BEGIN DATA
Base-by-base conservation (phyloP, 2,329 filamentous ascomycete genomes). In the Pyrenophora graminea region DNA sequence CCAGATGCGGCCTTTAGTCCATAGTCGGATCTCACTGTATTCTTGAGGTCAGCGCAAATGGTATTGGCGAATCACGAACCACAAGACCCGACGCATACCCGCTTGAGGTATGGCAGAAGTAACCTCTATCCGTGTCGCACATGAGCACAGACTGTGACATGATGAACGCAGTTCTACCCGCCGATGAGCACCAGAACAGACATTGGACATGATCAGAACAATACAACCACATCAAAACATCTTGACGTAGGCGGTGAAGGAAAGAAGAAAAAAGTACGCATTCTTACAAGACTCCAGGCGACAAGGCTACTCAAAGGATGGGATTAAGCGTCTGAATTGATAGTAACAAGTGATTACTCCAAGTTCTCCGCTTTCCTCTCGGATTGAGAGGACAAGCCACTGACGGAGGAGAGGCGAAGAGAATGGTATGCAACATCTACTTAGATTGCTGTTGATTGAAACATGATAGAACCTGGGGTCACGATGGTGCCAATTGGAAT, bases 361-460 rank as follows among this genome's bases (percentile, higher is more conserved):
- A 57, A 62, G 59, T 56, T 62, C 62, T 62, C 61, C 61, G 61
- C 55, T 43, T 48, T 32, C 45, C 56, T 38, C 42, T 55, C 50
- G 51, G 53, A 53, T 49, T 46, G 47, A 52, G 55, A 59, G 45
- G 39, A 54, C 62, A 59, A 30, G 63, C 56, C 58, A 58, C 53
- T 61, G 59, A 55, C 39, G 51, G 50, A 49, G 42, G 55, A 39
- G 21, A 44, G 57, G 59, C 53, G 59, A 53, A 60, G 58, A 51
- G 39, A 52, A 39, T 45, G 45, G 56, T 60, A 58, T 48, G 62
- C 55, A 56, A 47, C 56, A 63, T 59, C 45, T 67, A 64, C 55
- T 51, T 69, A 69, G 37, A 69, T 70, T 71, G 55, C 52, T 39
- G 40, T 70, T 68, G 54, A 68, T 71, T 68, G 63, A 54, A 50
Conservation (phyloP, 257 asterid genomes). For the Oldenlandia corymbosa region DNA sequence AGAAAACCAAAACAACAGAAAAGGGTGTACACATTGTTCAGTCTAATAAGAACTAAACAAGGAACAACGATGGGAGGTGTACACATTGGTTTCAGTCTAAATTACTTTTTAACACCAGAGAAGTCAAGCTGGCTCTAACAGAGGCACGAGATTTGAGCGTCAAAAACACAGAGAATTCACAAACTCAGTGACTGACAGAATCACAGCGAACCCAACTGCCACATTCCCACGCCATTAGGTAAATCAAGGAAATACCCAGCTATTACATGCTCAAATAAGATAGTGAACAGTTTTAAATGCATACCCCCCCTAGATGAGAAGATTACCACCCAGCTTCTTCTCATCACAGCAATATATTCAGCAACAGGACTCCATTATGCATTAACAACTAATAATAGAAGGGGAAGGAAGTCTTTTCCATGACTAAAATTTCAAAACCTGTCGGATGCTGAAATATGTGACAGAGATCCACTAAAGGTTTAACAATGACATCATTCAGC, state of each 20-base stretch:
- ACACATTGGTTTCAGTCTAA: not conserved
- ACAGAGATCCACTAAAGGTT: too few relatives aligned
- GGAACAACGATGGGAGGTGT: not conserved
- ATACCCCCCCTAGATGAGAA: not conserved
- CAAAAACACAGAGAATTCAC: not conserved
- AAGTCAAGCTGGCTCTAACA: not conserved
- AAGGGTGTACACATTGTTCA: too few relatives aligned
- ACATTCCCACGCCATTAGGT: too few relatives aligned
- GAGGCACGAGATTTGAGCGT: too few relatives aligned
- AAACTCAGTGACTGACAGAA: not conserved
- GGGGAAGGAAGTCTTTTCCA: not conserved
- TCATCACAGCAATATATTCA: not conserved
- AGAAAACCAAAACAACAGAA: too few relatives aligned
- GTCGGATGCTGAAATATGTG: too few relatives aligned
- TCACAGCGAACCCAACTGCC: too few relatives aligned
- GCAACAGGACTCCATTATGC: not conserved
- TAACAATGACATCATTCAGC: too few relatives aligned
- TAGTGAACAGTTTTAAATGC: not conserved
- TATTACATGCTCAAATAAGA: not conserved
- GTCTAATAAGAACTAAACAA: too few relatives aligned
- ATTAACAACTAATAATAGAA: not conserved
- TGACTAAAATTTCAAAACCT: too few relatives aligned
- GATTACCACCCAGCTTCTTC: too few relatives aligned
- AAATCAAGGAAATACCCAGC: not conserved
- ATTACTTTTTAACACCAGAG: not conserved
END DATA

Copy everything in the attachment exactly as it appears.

Base-by-base conservation (phyloP, 2,329 filamentous ascomycete genomes). In the Pyrenophora graminea region DNA sequence CCAGATGCGGCCTTTAGTCCATAGTCGGATCTCACTGTATTCTTGAGGTCAGCGCAAATGGTATTGGCGAATCACGAACCACAAGACCCGACGCATACCCGCTTGAGGTATGGCAGAAGTAACCTCTATCCGTGTCGCACATGAGCACAGACTGTGACATGATGAACGCAGTTCTACCCGCCGATGAGCACCAGAACAGACATTGGACATGATCAGAACAATACAACCACATCAAAACATCTTGACGTAGGCGGTGAAGGAAAGAAGAAAAAAGTACGCATTCTTACAAGACTCCAGGCGACAAGGCTACTCAAAGGATGGGATTAAGCGTCTGAATTGATAGTAACAAGTGATTACTCCAAGTTCTCCGCTTTCCTCTCGGATTGAGAGGACAAGCCACTGACGGAGGAGAGGCGAAGAGAATGGTATGCAACATCTACTTAGATTGCTGTTGATTGAAACATGATAGAACCTGGGGTCACGATGGTGCCAATTGGAAT, bases 361-460 rank as follows among this genome's bases (percentile, higher is more conserved):
- A 57, A 62, G 59, T 56, T 62, C 62, T 62, C 61, C 61, G 61
- C 55, T 43, T 48, T 32, C 45, C 56, T 38, C 42, T 55, C 50
- G 51, G 53, A 53, T 49, T 46, G 47, A 52, G 55, A 59, G 45
- G 39, A 54, C 62, A 59, A 30, G 63, C 56, C 58, A 58, C 53
- T 61, G 59, A 55, C 39, G 51, G 50, A 49, G 42, G 55, A 39
- G 21, A 44, G 57, G 59, C 53, G 59, A 53, A 60, G 58, A 51
- G 39, A 52, A 39, T 45, G 45, G 56, T 60, A 58, T 48, G 62
- C 55, A 56, A 47, C 56, A 63, T 59, C 45, T 67, A 64, C 55
- T 51, T 69, A 69, G 37, A 69, T 70, T 71, G 55, C 52, T 39
- G 40, T 70, T 68, G 54, A 68, T 71, T 68, G 63, A 54, A 50
Conservation (phyloP, 257 asterid genomes). For the Oldenlandia corymbosa region DNA sequence AGAAAACCAAAACAACAGAAAAGGGTGTACACATTGTTCAGTCTAATAAGAACTAAACAAGGAACAACGATGGGAGGTGTACACATTGGTTTCAGTCTAAATTACTTTTTAACACCAGAGAAGTCAAGCTGGCTCTAACAGAGGCACGAGATTTGAGCGTCAAAAACACAGAGAATTCACAAACTCAGTGACTGACAGAATCACAGCGAACCCAACTGCCACATTCCCACGCCATTAGGTAAATCAAGGAAATACCCAGCTATTACATGCTCAAATAAGATAGTGAACAGTTTTAAATGCATACCCCCCCTAGATGAGAAGATTACCACCCAGCTTCTTCTCATCACAGCAATATATTCAGCAACAGGACTCCATTATGCATTAACAACTAATAATAGAAGGGGAAGGAAGTCTTTTCCATGACTAAAATTTCAAAACCTGTCGGATGCTGAAATATGTGACAGAGATCCACTAAAGGTTTAACAATGACATCATTCAGC, state of each 20-base stretch:
- ACACATTGGTTTCAGTCTAA: not conserved
- ACAGAGATCCACTAAAGGTT: too few relatives aligned
- GGAACAACGATGGGAGGTGT: not conserved
- ATACCCCCCCTAGATGAGAA: not conserved
- CAAAAACACAGAGAATTCAC: not conserved
- AAGTCAAGCTGGCTCTAACA: not conserved
- AAGGGTGTACACATTGTTCA: too few relatives aligned
- ACATTCCCACGCCATTAGGT: too few relatives aligned
- GAGGCACGAGATTTGAGCGT: too few relatives aligned
- AAACTCAGTGACTGACAGAA: not conserved
- GGGGAAGGAAGTCTTTTCCA: not conserved
- TCATCACAGCAATATATTCA: not conserved
- AGAAAACCAAAACAACAGAA: too few relatives aligned
- GTCGGATGCTGAAATATGTG: too few relatives aligned
- TCACAGCGAACCCAACTGCC: too few relatives aligned
- GCAACAGGACTCCATTATGC: not conserved
- TAACAATGACATCATTCAGC: too few relatives aligned
- TAGTGAACAGTTTTAAATGC: not conserved
- TATTACATGCTCAAATAAGA: not conserved
- GTCTAATAAGAACTAAACAA: too few relatives aligned
- ATTAACAACTAATAATAGAA: not conserved
- TGACTAAAATTTCAAAACCT: too few relatives aligned
- GATTACCACCCAGCTTCTTC: too few relatives aligned
- AAATCAAGGAAATACCCAGC: not conserved
- ATTACTTTTTAACACCAGAG: not conserved